Hike for Help is a student organization that travels to Nepal to conduct humanitarian work with different projects to help the local impoverished communities.
This last winter break, the members traveled to Nepal with the help of Lhakpa Sherpa, the owner of Sherpa House, to build restrooms along the heavily used trails leading up to the base of Everest.
The international experience provided a stark contrast to the world we live in and insight regarding the impacts our technical skills can have on society.
Patrick Consalvi, on the student board and a part of the winter break trip, said, “The trip definitely added to my perspective and world understanding. The trips we take to Nepal are pretty unique. We are doing home stays, literally sleeping on the floor of the local sherpa people’s homes. And it’s not an experience that you get with many other clubs.“
Hike for Help creates an immersive experience where members can learn about the community to develop perspective and self-identity.
Consalvi said, “The immersion experience is huge, experiencing the poverty first hand is extremely eye opening in regard to what we take for granted.” He went on to say, “I feel like I have an obligation now. I know what is going on, and I know how I can help. I feel that I need to stay involved in development projects even after graduation to continue to do what I can to help.”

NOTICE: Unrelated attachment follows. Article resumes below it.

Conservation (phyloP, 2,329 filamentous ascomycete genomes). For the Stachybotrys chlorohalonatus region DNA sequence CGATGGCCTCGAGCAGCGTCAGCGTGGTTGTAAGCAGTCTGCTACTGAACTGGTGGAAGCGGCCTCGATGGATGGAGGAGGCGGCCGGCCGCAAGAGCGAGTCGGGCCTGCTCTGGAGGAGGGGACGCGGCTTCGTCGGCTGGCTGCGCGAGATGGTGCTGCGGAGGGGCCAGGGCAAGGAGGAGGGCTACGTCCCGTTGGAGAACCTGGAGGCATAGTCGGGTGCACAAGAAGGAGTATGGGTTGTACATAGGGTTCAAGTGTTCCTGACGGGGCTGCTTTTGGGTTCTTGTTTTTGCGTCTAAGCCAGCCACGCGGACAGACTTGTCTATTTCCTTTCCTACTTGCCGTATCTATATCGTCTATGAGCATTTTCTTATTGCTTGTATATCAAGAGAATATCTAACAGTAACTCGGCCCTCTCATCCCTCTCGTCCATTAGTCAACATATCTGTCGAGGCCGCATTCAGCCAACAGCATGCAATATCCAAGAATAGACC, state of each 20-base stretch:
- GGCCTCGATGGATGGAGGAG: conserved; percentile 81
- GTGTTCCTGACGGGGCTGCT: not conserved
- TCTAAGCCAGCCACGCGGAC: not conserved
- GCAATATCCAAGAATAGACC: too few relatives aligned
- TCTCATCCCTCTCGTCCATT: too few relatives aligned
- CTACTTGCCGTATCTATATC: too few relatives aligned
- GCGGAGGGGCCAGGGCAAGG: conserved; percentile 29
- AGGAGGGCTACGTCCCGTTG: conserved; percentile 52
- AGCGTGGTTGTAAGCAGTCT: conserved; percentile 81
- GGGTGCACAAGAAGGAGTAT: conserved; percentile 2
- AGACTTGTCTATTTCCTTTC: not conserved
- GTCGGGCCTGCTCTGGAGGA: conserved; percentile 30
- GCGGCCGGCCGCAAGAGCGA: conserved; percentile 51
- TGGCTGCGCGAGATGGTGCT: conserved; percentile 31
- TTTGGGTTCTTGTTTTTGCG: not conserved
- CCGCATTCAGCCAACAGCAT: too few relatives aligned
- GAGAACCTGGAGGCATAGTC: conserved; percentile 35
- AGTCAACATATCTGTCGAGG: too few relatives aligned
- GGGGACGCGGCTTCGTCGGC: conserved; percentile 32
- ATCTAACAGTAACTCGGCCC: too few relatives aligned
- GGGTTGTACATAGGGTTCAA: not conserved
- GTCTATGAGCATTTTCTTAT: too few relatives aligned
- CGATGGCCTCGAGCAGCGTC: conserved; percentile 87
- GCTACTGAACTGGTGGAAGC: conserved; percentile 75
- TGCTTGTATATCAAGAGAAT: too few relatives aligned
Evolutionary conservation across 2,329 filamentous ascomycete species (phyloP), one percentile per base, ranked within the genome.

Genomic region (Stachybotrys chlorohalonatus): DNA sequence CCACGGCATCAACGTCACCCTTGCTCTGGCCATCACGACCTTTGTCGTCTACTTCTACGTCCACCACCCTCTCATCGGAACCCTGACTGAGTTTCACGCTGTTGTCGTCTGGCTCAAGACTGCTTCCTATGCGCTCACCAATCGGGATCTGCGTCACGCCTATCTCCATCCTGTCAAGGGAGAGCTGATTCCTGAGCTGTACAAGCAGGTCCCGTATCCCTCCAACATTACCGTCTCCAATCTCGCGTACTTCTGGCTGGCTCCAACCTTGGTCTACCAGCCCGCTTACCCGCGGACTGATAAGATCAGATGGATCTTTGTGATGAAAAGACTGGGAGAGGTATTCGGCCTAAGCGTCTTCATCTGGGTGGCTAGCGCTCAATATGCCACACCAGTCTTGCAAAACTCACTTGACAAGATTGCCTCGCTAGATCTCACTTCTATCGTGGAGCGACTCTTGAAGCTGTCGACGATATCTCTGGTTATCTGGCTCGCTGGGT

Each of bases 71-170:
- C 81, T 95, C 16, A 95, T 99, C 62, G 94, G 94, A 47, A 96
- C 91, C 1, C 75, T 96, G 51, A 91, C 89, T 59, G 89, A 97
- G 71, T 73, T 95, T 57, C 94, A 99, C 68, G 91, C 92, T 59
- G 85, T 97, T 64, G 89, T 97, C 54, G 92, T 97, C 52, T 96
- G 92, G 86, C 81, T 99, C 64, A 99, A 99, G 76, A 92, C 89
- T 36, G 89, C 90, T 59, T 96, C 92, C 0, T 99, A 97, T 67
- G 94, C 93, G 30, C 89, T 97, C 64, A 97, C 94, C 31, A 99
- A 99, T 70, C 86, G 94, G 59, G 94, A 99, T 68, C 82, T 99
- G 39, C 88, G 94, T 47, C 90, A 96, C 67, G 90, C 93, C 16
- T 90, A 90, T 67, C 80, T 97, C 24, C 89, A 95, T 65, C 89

The experience provided invaluable context to the technical skills develop through Mines coursework, “It’s interesting, at Mines we have this four year plan where you go to school, get your degree, you come out, and you get a job in industry or you go to graduate school,” said Consalvi. “Either way it’s very streamlined and set in stone. A lot of time it feels like everyone is doing the same thing. To see how other culture progress through their young adulthood, and seeing the different options that you can do with your life after Mines is very big. It lets people know that they do have other options other than industry or graduate school.”
Hike for Help is planning to construct beehives for communities in Nepal this upcoming summer, and is looking to expand the trip to better serve the impoverished communities.